Our holding today only gives effect to the "command of the statute [which] is . . . designed to further the fair and just administration of criminal justice . . . ." Campbell I, 365 U.S., at 92. Petitioners — Alvin R. Campbell and Arnold S. Campbell, brothers, and Donald Lester — were convicted of a serious crime and sentenced to long prison terms. At their trial, held four months after the bank robbery, Staula testified that there had been three robbers. One, who had worn "a white shirt with short sleeves," Record, Campbell I, No. 53, October Term 1960, p. 141, he said resembled Lester. Another, who "had on a blue suit," id., p. 142, he said resembled Arnold Campbell. The third he had glimpsed "[a]t the vault," id., p. 170, but could not describe. The Interview Report, however, states that Staula "did not observe a third man in the bank." Of the two he did observe, one is described as wearing a "[d]ark blue suit" and "[w]hite shirt"; but at the trial, when asked whether he remembered "what kind of a shirt, if any, the man in the blue suit was wearing," Record, supra, p. 148, Staula answered: "No, because I saw him from the side. I didn't see the front of him. I didn't see his shirt." Ibid. And in the description in the report of the second man Staula observed, there is no mention of his wearing "a white shirt with short sleeves"; he is only described as "wearing gray chino pants," and the report adds that Staula "only observed the man . . . for an instant and could give no further description of him." Surely fairness in federal criminal procedure, which the Jencks Act was enacted to secure, Campbell I, 365 U.S., at 92, demands that this Interview Report, reasonably found to be an accurate copy of a written statement made the day after the robbery by Staula and adopted by him as his own, be producible for impeachment purposes.
"Every experienced trial judge and trial lawyer knows the value for impeaching purposes of statements of the witness recording the events before time dulls treacherous memory. Flat contradiction between the witness' testimony and the version of the events given in his reports is not the only test of inconsistency. The omission from the reports of facts related at the trial, or a contrast in emphasis upon the same facts, even a different order of treatment, are also relevant to the cross-examining process of testing the credibility of a witness' trial testimony." Jencks v. United States, 353 U.S. 657, 667. The Jencks Act, of course, "reaffirms" our holding in Jencks v. United States, supra. Campbell I, at 92.
We intimate no view on the probative weight to be accorded the Interview Report as impeaching Staula's trial testimony; that is a matter for the triers of facts. And of course nothing we say is intended to suggest that a showing of inconsistency is a prerequisite to the production of documents under the Jencks Act. Jencks v. United States, supra, at 667-668; 18 U.S.C. § 3500 (b).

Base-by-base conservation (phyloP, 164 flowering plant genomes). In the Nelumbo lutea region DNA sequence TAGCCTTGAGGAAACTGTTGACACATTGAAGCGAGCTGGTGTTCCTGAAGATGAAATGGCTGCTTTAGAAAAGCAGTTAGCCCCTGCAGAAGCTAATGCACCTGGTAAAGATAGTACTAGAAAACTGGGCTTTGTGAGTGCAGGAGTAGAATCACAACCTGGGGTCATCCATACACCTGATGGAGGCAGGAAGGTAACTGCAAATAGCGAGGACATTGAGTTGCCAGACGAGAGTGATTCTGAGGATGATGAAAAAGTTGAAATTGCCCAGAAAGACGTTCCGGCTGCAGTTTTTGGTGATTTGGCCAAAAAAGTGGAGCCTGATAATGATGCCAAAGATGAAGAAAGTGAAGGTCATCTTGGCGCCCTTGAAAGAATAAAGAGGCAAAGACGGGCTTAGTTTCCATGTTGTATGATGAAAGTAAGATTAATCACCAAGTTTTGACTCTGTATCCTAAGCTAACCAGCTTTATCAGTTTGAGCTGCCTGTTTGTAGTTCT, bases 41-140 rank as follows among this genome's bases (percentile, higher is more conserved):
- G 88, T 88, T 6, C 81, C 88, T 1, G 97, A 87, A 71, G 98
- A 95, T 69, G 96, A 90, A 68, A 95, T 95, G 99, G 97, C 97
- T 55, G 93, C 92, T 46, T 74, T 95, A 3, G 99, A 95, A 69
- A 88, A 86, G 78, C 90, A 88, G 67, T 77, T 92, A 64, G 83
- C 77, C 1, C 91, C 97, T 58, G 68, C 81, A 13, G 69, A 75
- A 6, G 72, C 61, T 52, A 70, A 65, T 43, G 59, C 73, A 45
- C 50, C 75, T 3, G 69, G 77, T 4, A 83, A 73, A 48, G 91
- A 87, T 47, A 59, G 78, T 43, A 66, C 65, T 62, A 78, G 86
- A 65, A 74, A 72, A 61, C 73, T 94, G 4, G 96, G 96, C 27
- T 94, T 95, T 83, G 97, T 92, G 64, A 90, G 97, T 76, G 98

Understandably, no contention has been made that the refusal to produce the Interview Report can be deemed harmless error under the principles laid down in Rosenberg v. United States, 360 U.S. 367. Cf. Gordon v. United States, 344 U.S. 414.
It is so ordered.
In this case an FBI Agent, John F. Toomey, Jr., conducted a 30-minute interview of Dominic Staula, a witness to the bank robbery involved. The Special Agent asked Staula some questions and while they were being answered jotted down notes. Upon completion of the interview the Special Agent orally recited to Staula the substance of the interview, refreshing his memory from his notes as he did so. He then asked Staula if the recitation was correct and received an affirmative reply. This was at noon. About nine o'clock that night the Special Agent transcribed the report on a dictating machine for subsequent typing, using the notes, as well as his memory, for the dictation. After the report was typed by a secretary, working entirely from the transcription, he checked its accuracy and then destroyed the notes.
The Court holds the "oral recitation" to be "a written statement made by said witness [Staula] and . . . adopted . . . by him," within the purview of 18 U.S.C. § 3500 (e)(1). It reaches this result via a construction reminiscent of the Rube Goldberg cartoons, basing its holding upon the following conclusions: (1) the Special Agent may be fairly deemed to have read his notes back to Staula, since "it is not seriously suggested that there was a material variance or inconsistency"; (2) Staula approved and thereby adopted this "reading" of the notes; and (3) the Special Agent reduced the notes to narrative in his interview report which, as the trial court found, was "almost in ipsissima verba the narrative" the Special Agent had recited to Staula. The Court thus transmutes the interview report into a written statement made by Staula and adopted by him and strikes down the conviction because the interview report was not produced at the trial upon the request of the defense.
This conclusion, however, will not bear analysis. Even though Staula's approval of the oral recitation as correct be deemed arguendo an adoption by him, the oral recitation, nevertheless, was not a written statement within the meaning of the Jencks Act, 18 U.S.C. § 3500. The interview report of the Special Agent was written by the agent, not Staula, and was never approved by Staula in its written form. The statute applies to "a written statement made by said witness." At the very least the "written statement" referred to by the Act is one which is, if not written by the witness, adopted by him in its final written form. The notes to which the agent referred in preparing his report do not rise to the dignity of a statement. They were, as the trial court found, "jottings" of the Special Agent in aid of his memory for purposes of later dictating his formal report. These notes were not in narrative form, they were not read to Staula by the Special Agent, nor did Staula read them himself or initial or sign them. The Special Agent merely recounted to Staula a narrative of the events which the latter had described. It is true that in so doing he referred to his notes from time to time, but the evidence is clear that the notes were not included verbatim in this recitation. Every lawyer — indeed every layman experienced in the taking of interviews — knows full well that it is extremely unlikely that any two narratives, even though prepared from identical notes, will be alike. Likewise the common experience of all of us belies the conclusion that the interview report was "almost in ipsissima verba the narrative" recited by the Special Agent to Staula. But even if it were, the statute does not cover a written report such as we have here, prepared from the agent's memory, as well as his notes, some nine hours subsequent to the interview and neither read by or to the witness nor shown to him prior to what the Court terms his "adoption" of it.